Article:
Java 9 StackWalker

In this tutorial, we’re gonna look at efficient way of stack walking for lazy access, filtering stack trace with Java 9 StackWalker.

I. StackWalker
1. Overview

The way we usually access the stack information before is using a Throwable to get the stack trace.

Use this old method, we have to get all available elements of entire stack. If the caller only want to get top few frames on the stack, there is no way to reduce the cost.
In addition, Throwable::getStackTrace method return an array of StackTraceElement objects, which contain class names and method names, not the actual Class instances.

Java 9 defines a stack walking API that provides laziness and frame filtering. Now we can make short walk that stops at a frame for a condition, or long walk on the entire stack.

2. StackFrame

A StackFrame object represents a method invocation returned by StackWalker.
StackFrame contains methods to get stack information:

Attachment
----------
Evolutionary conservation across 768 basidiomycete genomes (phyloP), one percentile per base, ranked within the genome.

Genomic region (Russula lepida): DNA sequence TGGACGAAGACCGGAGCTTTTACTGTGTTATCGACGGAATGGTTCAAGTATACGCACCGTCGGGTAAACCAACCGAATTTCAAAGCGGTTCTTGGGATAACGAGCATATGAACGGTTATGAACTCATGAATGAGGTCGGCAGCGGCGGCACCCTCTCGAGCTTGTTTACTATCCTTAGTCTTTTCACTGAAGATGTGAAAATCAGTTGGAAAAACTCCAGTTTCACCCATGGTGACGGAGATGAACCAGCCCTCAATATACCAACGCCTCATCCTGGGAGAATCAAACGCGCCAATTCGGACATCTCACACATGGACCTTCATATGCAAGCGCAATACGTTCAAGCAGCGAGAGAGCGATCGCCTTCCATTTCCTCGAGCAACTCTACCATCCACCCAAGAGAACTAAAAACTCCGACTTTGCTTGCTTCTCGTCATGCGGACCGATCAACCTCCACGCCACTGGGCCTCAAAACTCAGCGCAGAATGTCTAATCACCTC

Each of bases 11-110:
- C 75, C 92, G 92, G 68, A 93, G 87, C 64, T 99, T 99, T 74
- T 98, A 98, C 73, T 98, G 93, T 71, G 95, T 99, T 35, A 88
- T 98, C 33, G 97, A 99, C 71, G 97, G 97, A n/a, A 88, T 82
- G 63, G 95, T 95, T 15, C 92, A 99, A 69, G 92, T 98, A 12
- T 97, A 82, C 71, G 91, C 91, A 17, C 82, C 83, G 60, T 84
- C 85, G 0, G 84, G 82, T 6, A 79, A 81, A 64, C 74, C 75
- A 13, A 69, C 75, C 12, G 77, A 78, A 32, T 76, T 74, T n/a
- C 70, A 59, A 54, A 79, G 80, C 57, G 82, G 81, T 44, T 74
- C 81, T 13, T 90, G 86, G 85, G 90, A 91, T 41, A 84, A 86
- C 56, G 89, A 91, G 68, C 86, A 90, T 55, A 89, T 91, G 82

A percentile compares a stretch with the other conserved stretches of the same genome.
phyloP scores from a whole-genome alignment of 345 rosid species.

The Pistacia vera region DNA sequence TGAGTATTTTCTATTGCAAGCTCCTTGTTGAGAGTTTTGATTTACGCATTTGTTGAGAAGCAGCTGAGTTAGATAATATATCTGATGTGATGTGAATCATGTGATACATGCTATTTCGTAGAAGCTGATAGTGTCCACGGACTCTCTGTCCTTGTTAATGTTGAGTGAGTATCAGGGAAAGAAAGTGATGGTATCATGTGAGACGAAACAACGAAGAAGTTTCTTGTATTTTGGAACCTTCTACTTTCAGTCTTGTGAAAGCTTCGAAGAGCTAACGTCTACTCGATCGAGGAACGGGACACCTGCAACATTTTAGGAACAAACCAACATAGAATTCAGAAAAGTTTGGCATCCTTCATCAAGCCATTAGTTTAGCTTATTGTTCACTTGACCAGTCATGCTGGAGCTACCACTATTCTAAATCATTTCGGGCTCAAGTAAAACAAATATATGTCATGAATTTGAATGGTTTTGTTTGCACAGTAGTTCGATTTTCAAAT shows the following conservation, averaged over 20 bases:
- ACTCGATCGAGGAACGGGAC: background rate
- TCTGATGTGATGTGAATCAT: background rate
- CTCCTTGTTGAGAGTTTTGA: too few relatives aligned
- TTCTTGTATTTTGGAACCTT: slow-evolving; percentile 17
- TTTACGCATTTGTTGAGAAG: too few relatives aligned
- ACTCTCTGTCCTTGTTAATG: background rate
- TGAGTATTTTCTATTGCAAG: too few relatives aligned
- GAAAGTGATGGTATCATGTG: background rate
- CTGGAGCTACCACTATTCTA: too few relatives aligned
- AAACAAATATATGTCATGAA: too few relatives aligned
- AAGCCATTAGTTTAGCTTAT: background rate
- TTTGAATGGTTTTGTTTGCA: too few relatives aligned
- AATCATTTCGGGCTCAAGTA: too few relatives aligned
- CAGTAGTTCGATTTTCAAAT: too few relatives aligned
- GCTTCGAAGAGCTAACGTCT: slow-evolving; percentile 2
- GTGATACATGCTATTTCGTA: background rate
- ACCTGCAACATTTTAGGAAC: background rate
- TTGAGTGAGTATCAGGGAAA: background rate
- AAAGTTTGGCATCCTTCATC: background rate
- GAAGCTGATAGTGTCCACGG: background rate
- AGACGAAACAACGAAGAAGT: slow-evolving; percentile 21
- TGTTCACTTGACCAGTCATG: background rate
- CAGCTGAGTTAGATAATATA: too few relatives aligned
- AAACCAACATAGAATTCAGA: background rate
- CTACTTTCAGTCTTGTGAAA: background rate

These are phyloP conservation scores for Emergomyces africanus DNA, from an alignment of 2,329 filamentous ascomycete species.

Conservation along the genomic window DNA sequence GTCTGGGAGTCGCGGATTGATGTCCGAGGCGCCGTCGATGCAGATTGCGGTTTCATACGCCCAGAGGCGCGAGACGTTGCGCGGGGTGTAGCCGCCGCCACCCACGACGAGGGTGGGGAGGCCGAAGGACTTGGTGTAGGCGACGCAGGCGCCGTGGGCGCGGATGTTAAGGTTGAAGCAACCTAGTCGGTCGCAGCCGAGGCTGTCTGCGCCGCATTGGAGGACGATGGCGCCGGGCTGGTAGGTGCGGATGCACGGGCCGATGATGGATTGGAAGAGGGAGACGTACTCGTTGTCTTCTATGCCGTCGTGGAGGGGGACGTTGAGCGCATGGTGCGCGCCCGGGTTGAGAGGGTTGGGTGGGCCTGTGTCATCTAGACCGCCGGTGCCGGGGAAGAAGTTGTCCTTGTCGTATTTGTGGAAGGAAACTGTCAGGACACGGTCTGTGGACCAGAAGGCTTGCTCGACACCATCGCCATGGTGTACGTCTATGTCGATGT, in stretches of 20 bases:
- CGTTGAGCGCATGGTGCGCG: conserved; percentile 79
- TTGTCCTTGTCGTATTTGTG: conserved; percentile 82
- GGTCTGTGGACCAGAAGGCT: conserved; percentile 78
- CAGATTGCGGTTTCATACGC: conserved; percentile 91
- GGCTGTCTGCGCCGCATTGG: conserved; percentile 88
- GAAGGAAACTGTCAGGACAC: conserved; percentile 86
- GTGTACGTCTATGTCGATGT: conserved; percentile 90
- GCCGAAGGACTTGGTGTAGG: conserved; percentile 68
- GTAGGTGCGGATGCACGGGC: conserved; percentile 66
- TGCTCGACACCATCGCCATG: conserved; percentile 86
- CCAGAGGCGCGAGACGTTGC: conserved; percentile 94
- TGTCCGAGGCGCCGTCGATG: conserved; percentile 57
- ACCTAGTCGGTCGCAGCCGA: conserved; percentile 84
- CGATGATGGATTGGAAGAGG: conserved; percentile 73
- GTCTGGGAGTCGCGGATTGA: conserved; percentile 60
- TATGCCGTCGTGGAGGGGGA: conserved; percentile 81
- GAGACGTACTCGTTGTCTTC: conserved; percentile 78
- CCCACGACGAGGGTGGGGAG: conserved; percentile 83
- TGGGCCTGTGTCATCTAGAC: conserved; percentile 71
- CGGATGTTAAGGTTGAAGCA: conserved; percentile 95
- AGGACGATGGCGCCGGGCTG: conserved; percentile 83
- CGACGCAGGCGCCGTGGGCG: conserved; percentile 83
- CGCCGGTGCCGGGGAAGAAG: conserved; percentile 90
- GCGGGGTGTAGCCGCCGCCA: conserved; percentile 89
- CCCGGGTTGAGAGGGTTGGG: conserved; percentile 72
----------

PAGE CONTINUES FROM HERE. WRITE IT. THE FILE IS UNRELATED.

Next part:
Notice that getDeclaringClass() method will throw an UnsupportedOperationException if StackWalker is not configured with Option.RETAIN_CLASS_REFERENCE.

3. StackWalker

StackWalker object allows us to traverse and access to stacks. It contains some useful and powerful methods:

The most important method is walk() that helps:
+ open a StackFrame stream for the current thread.
+ then apply the function with that StackFrame stream.
Because it is a Java 8 Stream, we can only traverse once and it will be closed when walk() method returns.

So, if we try to use the stream after walk() method returns, it will throw a java.lang.IllegalStateException:

To get StackWalker object, we use StackWalker::getInstance method:

– If option parameter is empty, StackWalker skips all hidden frames and no class reference is retained.
If a security manager is present and input option contains Option.RETAIN_CLASS_REFERENCE, it calls its checkPermission() method for StackFramePermission("retainClassReference").

estimateDepth is the number of stack frames to be traversed.
This is an example for getting a StackWalker:

II. Example
1. Walk all StackFrames

2. Skip some StackFrames

Using java.util.stream.Stream.skip(long n) helps us to skip a number of nearest StackFrames.

3. Limit StackFrames

Using java.util.stream.Stream.limit(long maxSize) helps us to limit a number of StackFrames. The Stream after limit() method only contains up to that number of StackFrames.

Because Stream is lazy, so limit reduces the cost of the capture.

4. Filter Frames by Class

5. Get Caller Class

II. Source Code

Run code above, the results:


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